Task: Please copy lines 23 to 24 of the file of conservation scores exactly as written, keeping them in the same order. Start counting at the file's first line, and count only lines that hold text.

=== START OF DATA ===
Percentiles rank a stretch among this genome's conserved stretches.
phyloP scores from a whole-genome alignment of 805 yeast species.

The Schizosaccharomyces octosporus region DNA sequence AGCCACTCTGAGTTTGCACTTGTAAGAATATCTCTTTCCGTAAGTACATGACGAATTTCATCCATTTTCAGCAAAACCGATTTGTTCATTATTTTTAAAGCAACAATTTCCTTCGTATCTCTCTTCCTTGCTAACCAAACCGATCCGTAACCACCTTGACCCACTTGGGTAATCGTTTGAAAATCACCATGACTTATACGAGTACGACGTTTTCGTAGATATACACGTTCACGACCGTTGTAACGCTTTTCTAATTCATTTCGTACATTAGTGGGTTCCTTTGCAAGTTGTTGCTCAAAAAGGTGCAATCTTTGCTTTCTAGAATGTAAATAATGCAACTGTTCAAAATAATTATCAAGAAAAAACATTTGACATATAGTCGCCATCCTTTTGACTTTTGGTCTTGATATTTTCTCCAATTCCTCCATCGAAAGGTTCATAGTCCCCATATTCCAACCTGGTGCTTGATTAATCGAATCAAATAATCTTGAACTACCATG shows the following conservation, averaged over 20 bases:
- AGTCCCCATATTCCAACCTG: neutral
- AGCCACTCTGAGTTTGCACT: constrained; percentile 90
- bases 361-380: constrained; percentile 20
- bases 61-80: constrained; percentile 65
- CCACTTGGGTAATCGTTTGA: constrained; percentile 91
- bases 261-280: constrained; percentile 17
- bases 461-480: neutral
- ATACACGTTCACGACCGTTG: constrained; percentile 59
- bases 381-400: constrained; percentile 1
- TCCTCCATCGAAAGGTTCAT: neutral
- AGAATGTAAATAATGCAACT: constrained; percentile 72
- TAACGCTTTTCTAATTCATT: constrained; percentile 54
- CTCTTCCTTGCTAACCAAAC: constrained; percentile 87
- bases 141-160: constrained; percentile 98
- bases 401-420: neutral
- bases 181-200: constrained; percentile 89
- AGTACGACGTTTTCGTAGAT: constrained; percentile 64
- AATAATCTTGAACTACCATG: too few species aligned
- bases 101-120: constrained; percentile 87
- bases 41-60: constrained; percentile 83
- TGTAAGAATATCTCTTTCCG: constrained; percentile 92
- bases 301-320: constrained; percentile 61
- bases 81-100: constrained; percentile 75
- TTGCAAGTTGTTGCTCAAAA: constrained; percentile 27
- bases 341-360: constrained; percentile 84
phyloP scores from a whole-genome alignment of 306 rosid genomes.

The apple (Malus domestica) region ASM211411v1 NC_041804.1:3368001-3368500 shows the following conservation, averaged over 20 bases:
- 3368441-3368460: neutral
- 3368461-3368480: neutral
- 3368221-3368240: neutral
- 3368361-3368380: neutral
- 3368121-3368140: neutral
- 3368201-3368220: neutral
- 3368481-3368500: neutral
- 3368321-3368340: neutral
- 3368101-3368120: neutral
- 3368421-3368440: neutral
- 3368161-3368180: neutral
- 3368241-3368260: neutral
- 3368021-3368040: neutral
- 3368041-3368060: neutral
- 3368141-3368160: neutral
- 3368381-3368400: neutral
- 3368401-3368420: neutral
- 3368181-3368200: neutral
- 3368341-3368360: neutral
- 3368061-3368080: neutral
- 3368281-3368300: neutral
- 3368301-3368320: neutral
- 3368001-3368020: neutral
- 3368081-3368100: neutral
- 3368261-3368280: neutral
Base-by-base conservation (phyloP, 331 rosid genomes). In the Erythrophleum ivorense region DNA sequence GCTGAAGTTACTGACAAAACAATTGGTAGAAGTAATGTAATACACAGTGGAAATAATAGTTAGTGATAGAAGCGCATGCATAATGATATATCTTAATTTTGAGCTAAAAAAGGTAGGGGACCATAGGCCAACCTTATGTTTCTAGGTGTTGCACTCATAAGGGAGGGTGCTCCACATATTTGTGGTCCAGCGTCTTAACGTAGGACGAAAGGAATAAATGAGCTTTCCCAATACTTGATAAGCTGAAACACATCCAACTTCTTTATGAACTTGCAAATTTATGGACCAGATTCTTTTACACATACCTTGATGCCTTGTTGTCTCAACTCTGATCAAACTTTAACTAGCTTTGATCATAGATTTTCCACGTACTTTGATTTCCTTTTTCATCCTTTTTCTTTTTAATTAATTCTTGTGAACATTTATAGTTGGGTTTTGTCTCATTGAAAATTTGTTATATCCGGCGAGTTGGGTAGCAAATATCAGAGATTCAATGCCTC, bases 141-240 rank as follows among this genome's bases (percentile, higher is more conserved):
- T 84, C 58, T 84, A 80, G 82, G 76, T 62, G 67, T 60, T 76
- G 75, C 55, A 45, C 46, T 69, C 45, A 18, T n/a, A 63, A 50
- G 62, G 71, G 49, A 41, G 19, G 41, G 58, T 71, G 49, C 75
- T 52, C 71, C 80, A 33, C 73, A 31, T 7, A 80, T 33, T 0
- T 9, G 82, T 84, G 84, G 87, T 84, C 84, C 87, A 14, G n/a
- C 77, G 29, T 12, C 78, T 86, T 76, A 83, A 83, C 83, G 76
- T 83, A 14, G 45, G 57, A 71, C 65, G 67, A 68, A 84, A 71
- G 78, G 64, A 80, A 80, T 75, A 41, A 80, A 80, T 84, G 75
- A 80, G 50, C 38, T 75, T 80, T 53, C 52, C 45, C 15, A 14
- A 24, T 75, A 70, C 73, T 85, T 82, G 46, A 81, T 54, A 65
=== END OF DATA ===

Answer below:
- bases 41-60: constrained; percentile 83
- TGTAAGAATATCTCTTTCCG: constrained; percentile 92